I nearly cried, especially when I saw his skeletal, octopus-like form, floating and glowing... He was no longer the dear childhood friend who jumped into a pond. He was one of them, and I would never get my friend back. All I could do was collect the letters he left for me, and treasure them, and hope that some day someone else would find them, and think of us... Or perhaps that, somewhere, deep in his mind, my friend still knew me. Perhaps he even knew that I had gone looking for him, and that he had waited for me for many of his years.
But deep down I knew that he did not. The day my dear childhood friend jumped into the pond we once fished in was the day I lost him, and the day I followed was the day I lost myself.
Towards the end, I forgot what sunlight looked like; the only light I knew was the soft glow of the fish, and of my friend of long ago; the only memory I kept was that of a letter from one I dearly loved, and missed.
I will never forget my friend. But he forgot me a long time ago.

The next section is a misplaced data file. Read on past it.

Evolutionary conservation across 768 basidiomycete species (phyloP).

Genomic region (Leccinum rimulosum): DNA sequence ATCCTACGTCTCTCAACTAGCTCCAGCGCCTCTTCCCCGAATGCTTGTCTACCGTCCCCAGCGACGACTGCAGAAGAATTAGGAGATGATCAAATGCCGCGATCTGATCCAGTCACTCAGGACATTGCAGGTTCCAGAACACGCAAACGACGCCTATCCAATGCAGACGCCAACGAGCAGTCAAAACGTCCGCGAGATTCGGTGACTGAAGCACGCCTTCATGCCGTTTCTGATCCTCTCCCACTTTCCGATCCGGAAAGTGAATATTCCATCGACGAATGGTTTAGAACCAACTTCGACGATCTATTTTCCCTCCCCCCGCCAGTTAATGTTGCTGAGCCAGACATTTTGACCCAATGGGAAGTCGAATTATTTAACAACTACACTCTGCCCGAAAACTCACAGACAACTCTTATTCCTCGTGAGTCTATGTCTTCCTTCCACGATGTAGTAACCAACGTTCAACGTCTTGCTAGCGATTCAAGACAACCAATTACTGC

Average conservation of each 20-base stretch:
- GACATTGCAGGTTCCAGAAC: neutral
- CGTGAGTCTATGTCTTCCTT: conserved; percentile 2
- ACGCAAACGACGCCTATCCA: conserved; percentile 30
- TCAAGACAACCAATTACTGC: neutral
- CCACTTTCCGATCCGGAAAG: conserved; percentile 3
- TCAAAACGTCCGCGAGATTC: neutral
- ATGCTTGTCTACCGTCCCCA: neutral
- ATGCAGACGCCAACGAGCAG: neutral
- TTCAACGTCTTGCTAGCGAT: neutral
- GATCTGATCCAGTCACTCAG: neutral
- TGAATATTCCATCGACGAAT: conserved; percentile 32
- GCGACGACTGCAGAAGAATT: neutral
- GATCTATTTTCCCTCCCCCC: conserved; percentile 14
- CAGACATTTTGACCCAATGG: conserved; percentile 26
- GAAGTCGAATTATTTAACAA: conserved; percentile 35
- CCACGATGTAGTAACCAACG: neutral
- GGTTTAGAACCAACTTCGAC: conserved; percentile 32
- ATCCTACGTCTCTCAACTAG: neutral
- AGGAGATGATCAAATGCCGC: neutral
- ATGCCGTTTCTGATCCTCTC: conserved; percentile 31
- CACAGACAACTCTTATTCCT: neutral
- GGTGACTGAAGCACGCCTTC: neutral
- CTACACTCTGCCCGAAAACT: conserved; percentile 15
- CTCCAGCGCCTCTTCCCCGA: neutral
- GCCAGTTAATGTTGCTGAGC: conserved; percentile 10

Sorry, I get very sentimental and overly emotional at games like this.

is that the person leaving all the notes at the end?

Holly, really liked your description of the game. Reading it actually added to my appreciation of it...

Thanks a lot for sharing it :)

Just curious - anybody have a good map of the game I could use?

Nice, imaginative, original, sad, with an I like factor of 10/10.

Oh what a simply splendid game! :D
I enjoyed i thoroughly!
plucked a little at my heart strings because the signs got sadder as you got deeper!
But I luved it!

Good stuff - The game doesn't really go somewhere; it's just in what you take from it. Great music, good level design, and the narrative was interesting - you kept going to see what happened to your friend.

Also what benjabby said.

I found a bug:

Pressing n will teleport you to the next letter.

@cjquines: Sounds more like an Easter egg than a bug!

I loved the aesthetics of this game -- the shimmering metallic soundtrack, the cursive handwriting, the glowing fish, the warmth of the words in a cold dark place. Quietly beautiful.

That was oddly touching.
I think

your friend wasn't always an octopus. One of the notes says something to the effect of "That climb took a lot out of me, as you'll see when we meet".
To be honest, I was half expecting him and I to both turn into fishes. After all, we're all the same colour